Vino Values 5

Good Wine at Every Price Point

A wine’s value, Total Wine assistant manager Graham Tregurtha says, is based on many factors: the production level, the prestige of the region from which it came, the age of the chateau where the grapes are grown.

But it’s also about what appeals to one’s palate.

“It’s truly about what you value,” Graham says. “If you would love to drink $500 bottles of wine all of the time, I’m happy to sell them to you. But you don’t have to spend that much to get really good bottles of wine. I can get you into so many price ranges that have intrinsically valuable wines based on your palate.”

Below, Graham offers some recommendations for those looking to drop some serious cash on a bottle of vino—and for those who are on a budget.

Inexpensive White Wines

Armani Pinot Grigio Venezie, $11.99

Graham describes this as a quintessential Italian pinot grigio: light, clean crisp, very easy to drink. It pairs well with light fare, he says, like salad, chicken and fish.

Fire Road Sauvignon Blanc, $12.99

A vino from New Zealand, this wine is crisp and has hints of passionfruit and grapefruit. It has a nice, clean finish, Graham says, “that lingers a little bit longer.” It goes well with pasta and seafood.

Buttercream Chardonnay, $13.99

This California wine is one of the most popular chardonnays at Total Wine, Graham says. He describes it as an oaky style, but it’s also “creamy, round, very smooth,” with nuances of pear. It goes well with cream sauces.

Inexpensive Red Wines

Iter Pinot Noir California 2016, $14.99

A “very round style” of pinot noir, as Graham describes it, this wine offers “an amazing mouthfeel and a long finish.” Though it pairs well with many dishes, Graham says it’s also “amazing by itself.”

Cruz Alta Cabernet Sauvignon Reserve, $12.99

An Argentinian wine, the Cruz Alta has what Graham describes as a “deep, dark fruit.”

“The lingering dark, almost mocha coffee tones lend themselves well to big foods like steak, lamb,” he says. “It will hold up to those without overpowering.”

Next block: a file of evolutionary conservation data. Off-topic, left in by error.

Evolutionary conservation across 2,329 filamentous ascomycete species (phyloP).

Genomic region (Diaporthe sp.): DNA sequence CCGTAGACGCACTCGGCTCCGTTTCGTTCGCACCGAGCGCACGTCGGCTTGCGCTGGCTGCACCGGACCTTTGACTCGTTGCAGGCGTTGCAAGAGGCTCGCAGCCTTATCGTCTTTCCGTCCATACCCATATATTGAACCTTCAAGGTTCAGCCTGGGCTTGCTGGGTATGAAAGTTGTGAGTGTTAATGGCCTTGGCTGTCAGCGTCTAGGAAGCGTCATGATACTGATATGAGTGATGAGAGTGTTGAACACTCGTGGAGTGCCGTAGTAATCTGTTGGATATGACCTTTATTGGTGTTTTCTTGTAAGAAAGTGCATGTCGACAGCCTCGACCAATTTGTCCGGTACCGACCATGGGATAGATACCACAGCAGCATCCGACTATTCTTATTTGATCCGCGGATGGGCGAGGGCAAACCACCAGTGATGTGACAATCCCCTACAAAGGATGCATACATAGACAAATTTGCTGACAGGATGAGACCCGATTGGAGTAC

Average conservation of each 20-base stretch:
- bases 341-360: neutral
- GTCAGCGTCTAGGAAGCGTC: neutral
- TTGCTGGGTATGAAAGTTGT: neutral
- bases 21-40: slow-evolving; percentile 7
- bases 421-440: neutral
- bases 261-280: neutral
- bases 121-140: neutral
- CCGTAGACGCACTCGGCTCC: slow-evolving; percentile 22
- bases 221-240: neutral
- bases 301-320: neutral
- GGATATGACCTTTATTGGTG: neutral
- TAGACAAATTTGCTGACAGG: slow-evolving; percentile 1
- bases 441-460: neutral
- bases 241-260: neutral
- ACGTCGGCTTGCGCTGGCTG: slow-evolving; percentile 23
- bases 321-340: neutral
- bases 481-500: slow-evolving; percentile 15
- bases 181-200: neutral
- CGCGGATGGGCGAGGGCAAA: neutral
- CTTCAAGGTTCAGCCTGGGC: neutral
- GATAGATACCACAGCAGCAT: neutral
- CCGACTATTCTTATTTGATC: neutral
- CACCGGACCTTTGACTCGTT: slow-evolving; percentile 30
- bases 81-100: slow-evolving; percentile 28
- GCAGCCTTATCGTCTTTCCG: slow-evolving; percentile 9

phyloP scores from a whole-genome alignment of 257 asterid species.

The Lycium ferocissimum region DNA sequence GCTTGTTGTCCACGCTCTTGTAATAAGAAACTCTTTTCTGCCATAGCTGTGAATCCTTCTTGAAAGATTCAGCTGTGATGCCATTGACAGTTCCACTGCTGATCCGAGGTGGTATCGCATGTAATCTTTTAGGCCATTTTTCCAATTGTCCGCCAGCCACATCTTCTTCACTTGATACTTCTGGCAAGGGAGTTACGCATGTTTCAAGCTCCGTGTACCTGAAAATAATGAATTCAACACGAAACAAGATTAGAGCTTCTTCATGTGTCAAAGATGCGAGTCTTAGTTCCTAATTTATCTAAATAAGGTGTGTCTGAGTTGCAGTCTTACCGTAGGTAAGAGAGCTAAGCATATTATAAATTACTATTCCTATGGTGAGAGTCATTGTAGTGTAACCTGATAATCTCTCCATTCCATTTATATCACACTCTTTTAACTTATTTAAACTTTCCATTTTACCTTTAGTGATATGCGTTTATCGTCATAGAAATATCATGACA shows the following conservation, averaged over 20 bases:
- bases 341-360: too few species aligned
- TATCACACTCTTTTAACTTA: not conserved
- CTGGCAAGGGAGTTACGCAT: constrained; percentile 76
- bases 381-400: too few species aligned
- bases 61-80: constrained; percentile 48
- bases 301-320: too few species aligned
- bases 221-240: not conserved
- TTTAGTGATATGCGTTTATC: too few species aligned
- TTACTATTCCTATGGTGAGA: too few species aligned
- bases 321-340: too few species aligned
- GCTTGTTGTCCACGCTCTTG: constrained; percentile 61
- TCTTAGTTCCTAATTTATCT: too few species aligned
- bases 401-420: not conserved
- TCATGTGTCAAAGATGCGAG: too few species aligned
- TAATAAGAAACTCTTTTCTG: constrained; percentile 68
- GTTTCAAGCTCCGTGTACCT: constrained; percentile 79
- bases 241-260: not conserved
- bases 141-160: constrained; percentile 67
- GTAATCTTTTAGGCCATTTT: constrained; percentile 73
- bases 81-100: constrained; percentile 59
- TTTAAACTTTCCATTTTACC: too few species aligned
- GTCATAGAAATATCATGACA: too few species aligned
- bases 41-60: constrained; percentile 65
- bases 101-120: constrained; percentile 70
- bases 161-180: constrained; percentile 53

Domaine de la Presidente Cotes Rhone Rouge, $10.99

This French wine is a red blend, with hints of plum, cherry and pepper. It goes well with lamb.

“It’s a good wine to take people into the old world, who may have been a little bit intimidated,” Graham says.

Expensive White Wines

Javillier Meursault du Cromin 2016, $52.99

A product of the Burgundy region, this wine offers what Graham describes as “some amazing tree fruit popping in the front, apple, pear, maybe some tropical notes.” It goes well with grilled fish.

Dom Belland Pul Mont 1er Cru Champ 2014, $94.99

A Puligny-Montrachet, this is a small-production wine with hints of grapefruit.

“The vineyard is very well known for producing some of the best chardonnays,” Graham says. “It’s out of this world.”

Bevan Chardonnay Sonoma Coast Reserve 2015, $64.99

This wine, Graham says, is “one of the best coming out of California.”

“It’s an amazing, full-bodied, well-balanced wine,” he says. “You get oak, you get butter, but it’s not overpowering.”

Expensive Red Wines

Amici Cabernet Sauvignon Napa 2015, $49.99

The Amici, Graham says, “is deep, rich, with hints of spice, and some nice tannins on the backside.”

“This is really one of the best $50 wines you’re going to find,” he says. “It easily drinks like a $75, $100 bottle.”

Teeter-Totter Cabernet Sauvignon 2014, $69.99

Teeter-Totter is a small-production label, and most stores receive only a case or two now and then.

Graham describes it as having a smooth body with a deep concentration of fruit that pairs well with meat dishes.

Chateau Leoville Barton St. Julien 2012 D, $84.99

Hailing from the Bordeaux region, this is a “beautiful, old-school style of wine,” Graham says. “It has some Bordeaux musk that gives it some character. It’s an interesting, wonderful style of wine.”